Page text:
During the mid-nineties there was a trend for games to be "interactive movies". What this was didn't seem exactly clear, although most games developers seemed to think it involved a lot of live action video cut into the game. The result was a lot of games that were more movie than game and didn't look all that great either. Interstate 76 wasn't trying to be an interactive movie, but for me it came closer than any other game at the time. The story was told through in-game cutscenes, slotted in between driving based missions that carried the plot along in interesting and sometimes unexpected ways, but still leaving the player with a feeling of freedom of movement.

It also had layers and layers of 70's style and a great soundtrack to go with it.

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Starcraft (1998)

I'm listing Starcraft not because of its broad appeal and smooth refinement of the real time strategy genre, but because it was the first game that had a good enough AI to play against with friends. Up until that point network gaming had been all about beating the other person, but suddenly here was a game good enough to allow something totally new: team up against the computer. We would win together or lose together - the only resentment after a round would be due to not being able to help each other quickly enough, rather than how sneakily someone annihilated someone else.

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Half Life (1998)

Until Half Life came along level design in first person shooters seemed to be just a series of rooms with monsters in them. Half Life was the first one I played that tried to immerse the player in a believable environment. Yes, Duke Nukem 3D got there first, but Half Life provided a (near) seamless transition between areas, rather than having a series of distinct and obvious levels. The environment was also subject to change - walls would suddenly explode, lifts would drop, lights would go out.

Enemies wouldn't just run straight into your gunsights, either. Their behaviour was varied and at times complex. Sometimes they would even fight each other, leaving the player to decide how to intervene or avoid. Sometimes there wouldn't be any enemies at all, but the level itself became the enemy, challenging the player to find a way through it. Half Life showed what could be done with the first person shooter genre, and it was never the same again.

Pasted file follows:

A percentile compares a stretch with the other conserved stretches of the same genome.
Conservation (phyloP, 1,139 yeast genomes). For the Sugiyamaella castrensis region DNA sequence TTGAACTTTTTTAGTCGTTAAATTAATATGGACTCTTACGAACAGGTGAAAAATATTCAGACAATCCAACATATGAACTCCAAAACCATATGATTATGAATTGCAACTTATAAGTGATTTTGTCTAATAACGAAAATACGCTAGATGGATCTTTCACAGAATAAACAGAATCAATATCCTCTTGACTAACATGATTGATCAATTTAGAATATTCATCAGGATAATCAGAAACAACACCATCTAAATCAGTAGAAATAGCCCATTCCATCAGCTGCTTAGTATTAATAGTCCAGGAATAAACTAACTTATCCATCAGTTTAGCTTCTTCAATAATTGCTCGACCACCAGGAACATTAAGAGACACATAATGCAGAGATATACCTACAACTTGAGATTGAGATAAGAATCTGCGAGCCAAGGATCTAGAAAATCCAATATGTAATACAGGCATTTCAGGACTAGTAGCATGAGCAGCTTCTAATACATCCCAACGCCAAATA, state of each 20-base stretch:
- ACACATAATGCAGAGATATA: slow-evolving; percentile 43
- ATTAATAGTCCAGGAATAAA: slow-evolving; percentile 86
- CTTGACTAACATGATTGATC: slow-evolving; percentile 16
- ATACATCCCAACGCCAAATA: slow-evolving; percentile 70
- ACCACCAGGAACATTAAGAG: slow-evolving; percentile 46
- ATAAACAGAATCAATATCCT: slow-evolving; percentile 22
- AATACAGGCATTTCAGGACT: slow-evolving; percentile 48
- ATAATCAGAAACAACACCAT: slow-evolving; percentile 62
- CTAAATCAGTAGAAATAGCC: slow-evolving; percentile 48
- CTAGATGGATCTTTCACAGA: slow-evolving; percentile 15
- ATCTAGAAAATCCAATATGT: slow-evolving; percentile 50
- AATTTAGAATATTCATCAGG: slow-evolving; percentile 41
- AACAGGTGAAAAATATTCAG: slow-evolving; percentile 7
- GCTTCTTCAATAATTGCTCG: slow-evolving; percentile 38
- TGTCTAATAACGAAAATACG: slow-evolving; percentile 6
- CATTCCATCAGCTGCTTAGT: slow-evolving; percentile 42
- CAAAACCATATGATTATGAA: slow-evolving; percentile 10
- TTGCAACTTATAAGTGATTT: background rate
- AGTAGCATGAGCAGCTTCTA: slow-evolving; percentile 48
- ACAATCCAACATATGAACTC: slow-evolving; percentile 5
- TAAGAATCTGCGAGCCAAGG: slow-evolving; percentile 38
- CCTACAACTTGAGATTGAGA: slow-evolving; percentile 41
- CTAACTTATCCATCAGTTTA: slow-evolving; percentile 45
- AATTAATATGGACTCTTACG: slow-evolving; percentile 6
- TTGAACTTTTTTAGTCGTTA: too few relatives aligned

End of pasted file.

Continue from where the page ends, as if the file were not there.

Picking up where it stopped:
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Knights of the Old Republic (2003)

KOTOR had the appeal of Star Wars mixed with the freshness of an (almost) entirely new set of characters and locations, but the thing that made it really stand out for me was the story. If it was a book, it probably wouldn't have been so compelling, but travelling to different worlds and interacting with the characters in your party along the way drew me in until the twist in the tale (which I won't spoil) left me speechless.

KOTOR was also the first role playing game I'd encountered, offering choices about not only what equipment my character should carry and wear, but who my companions should be and how I should treat them. Sometimes the outcome of a situation could be dramatically different depending on how I decided to proceed, offering complex decisions as well as moral choices.

Also, lightsabers.

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Lego Star Wars 2 (2006)

Right up until Traveller's Tales got involved, no one seemed to know how to make a videogame out of Lego. They were generally dull and failed to take advantage of any of the things that makes real Lego fun to play with. Enter the minifig based games, themed around popular Lego lines such as Star Wars, Indiana Jones and Batman. Suddenly everything was better. The character played as a minifig, running through Lego levels, battling baddies, solving puzzles, smashing bricks and using a simple action to build pre-designed Lego models.

The true brilliance of these games (setting aside their terrible bugs, which I will rant about separately*) was that they were designed for kids from the beginning. Although your character can be 'killed', they instantly reappear - the only penalty being the loss of some of the small Lego 'studs' that the player has collected during the level. This means kids can enjoy the game without needing to be any good at it, while adults can explore the myriad of secret elements hidden throughout each game, from new areas to explore, characters to unlock and vehicles to collect.